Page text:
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Journal Article


Passali D, Cambi J, Salerni L, Stortini G, Bellussi LM, Passàli FM. Asian J. Sports Med. 2015; 6(3): e23643.


ENT Department, University of Rome Tor Vergata, Rome, Italy.


(Copyright © 2015, Tehran University of Medical Sciences)






BACKGROUND: Fencers often complain of progressive difficulty in breathing during matches, which is generally attributed to restricted air, light and heat circulation from wearing a mask. Physiologically, the nasal structure generates airflow resistance that can reach -50% of the total respiratory resistance.

OBJECTIVES: This study aims to investigate the presence of nasal obstruction in fencers and the relationship with the use of mask.

MATERIALS AND METHODS: An observational study on 40 fencers (18 males, 22 females) was conducted. Fencers perform a usual assault, wearing the mask and standardized physical exercises (running, sprints and obstacles) without the mask. ENT examination with a nasal flexible fiberscope, Anterior Active Rhinomanometry (AAR) and Peak Nasal Inspiratory Flow (PNIF) measurement before and after physical activity with or without the mask was recorded.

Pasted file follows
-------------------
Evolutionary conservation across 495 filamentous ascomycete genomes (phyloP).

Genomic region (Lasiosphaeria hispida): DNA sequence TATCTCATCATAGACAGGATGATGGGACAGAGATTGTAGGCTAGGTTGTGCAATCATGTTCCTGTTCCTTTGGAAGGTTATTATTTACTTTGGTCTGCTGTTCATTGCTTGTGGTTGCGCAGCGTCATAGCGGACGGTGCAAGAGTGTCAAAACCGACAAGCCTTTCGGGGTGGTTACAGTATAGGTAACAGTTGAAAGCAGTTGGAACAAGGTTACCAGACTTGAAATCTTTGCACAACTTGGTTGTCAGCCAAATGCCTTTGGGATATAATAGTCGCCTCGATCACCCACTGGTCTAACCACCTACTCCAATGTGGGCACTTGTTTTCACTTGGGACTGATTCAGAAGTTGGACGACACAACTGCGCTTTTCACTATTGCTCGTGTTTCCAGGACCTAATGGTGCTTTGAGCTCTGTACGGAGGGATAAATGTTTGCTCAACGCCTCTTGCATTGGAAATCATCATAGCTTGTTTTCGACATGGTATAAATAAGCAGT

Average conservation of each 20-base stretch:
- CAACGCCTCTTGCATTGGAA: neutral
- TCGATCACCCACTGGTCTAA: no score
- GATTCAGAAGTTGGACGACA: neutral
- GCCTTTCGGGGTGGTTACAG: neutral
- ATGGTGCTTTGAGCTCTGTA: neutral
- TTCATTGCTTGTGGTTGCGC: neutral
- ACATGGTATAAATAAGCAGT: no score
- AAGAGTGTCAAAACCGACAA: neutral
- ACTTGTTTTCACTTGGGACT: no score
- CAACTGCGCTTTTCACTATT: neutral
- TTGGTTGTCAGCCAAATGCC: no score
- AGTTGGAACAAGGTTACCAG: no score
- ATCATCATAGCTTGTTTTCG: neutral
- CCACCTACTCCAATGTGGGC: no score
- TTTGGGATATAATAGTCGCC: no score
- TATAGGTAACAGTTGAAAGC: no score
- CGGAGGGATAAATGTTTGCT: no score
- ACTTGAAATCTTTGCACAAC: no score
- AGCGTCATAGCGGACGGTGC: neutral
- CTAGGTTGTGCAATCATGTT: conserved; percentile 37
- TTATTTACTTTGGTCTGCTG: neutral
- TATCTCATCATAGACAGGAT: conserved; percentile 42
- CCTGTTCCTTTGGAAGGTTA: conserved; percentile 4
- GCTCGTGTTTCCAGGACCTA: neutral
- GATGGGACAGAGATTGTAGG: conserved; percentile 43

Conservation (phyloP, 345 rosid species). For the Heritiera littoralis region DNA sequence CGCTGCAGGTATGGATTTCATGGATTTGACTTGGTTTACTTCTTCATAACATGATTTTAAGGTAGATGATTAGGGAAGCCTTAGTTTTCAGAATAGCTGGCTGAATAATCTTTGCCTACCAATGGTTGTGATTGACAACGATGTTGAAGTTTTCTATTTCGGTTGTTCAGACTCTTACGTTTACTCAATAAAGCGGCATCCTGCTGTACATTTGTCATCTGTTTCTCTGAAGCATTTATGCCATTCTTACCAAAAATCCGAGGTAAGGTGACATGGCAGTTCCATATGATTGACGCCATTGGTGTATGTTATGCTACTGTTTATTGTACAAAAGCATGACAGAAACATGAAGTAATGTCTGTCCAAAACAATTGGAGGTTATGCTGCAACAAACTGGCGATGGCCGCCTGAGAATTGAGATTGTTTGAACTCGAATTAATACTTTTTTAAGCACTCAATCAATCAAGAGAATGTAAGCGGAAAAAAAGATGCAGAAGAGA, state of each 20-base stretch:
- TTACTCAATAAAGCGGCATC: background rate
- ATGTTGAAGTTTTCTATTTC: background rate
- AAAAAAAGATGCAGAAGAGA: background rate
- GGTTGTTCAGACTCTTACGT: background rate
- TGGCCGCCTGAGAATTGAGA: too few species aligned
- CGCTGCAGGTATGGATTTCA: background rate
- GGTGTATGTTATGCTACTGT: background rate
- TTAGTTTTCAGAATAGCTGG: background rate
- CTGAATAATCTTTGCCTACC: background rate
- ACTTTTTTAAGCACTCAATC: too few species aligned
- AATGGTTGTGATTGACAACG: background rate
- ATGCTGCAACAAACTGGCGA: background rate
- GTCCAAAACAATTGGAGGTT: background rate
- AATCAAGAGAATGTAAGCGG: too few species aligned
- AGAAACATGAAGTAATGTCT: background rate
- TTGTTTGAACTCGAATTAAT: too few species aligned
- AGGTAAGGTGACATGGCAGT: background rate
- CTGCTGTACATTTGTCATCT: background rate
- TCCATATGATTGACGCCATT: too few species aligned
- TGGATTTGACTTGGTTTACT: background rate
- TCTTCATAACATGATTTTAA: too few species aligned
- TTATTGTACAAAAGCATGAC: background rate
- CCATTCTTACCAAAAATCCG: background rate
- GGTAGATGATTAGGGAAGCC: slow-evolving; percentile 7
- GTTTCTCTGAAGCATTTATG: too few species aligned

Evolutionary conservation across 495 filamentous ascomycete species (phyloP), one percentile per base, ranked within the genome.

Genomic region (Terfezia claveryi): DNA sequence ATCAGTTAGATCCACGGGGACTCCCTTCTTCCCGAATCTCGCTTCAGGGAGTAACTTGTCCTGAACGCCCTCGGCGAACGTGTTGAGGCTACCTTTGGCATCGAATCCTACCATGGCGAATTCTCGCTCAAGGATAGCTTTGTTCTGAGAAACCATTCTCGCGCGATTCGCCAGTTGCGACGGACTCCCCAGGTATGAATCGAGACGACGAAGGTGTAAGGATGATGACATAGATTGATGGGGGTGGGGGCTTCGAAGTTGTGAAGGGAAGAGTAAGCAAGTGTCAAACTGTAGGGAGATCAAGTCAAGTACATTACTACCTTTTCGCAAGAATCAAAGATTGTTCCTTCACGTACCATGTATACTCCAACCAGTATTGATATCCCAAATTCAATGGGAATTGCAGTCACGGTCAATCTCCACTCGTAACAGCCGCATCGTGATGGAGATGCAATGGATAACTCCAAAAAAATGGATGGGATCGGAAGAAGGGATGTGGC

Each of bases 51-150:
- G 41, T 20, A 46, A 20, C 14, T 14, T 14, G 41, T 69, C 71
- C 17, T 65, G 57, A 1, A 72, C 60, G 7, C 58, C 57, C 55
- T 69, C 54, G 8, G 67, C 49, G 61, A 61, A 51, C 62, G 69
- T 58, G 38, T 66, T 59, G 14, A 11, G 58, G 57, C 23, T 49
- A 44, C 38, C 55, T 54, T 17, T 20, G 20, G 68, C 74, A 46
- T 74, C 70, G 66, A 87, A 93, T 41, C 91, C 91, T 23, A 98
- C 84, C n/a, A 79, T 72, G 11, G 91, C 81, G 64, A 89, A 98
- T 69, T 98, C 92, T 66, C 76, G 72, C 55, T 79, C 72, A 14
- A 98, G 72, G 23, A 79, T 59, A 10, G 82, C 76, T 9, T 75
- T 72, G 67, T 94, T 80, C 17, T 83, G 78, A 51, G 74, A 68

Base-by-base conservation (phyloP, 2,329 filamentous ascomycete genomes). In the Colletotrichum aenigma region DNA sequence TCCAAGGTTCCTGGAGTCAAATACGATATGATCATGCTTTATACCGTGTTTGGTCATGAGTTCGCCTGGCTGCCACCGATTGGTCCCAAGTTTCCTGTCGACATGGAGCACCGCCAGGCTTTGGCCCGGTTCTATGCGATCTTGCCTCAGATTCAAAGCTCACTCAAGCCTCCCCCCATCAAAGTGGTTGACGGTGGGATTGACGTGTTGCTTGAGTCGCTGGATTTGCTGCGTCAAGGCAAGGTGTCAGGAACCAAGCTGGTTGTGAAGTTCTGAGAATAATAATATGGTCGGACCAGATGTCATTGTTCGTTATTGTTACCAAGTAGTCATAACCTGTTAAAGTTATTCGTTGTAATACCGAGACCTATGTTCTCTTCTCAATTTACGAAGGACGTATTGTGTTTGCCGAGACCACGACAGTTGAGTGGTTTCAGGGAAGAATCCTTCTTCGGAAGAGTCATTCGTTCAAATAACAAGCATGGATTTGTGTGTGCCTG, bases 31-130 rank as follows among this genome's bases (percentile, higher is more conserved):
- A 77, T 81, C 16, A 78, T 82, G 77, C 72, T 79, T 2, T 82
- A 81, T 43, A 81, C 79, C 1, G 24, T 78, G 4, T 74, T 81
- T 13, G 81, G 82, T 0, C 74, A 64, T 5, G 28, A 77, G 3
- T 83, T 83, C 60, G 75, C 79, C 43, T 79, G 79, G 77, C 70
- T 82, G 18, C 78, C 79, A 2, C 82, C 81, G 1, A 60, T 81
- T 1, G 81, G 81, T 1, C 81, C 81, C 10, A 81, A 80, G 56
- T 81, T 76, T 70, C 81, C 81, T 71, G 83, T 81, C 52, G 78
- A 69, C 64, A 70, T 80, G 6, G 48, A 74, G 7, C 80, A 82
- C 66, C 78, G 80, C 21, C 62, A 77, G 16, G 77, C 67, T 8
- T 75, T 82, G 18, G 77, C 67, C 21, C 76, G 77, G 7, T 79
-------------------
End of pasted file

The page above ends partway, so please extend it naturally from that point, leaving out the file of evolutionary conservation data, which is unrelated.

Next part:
RESULTS: Before physical exercise, the total nasal airway resistance mean value for AAR was 0.33 ± 0.17 Pa/cm(3)/s at 150 Pa. After a match with the mask, the mean value was 0.28 ± 0.16 Pa/cm(3)/s. After normal physical exercises without mask, the mean value was 0.24 ± 0.15 Pa/cm(3)/s. Using t tests, statistically significant difference between nasal resistance before and after physical activity (P < 0.05) was observed, but no significant difference in nasal resistance between the basal value and that taken after a match wearing the masks (P = 0.1265). PNIF values significantly increase with exercise (P < 0.05).

CONCLUSIONS: Our study shows that wearing the mask causes increased breathing impairment in fencers, when compared with similar physical activity without the mask.

Language: en


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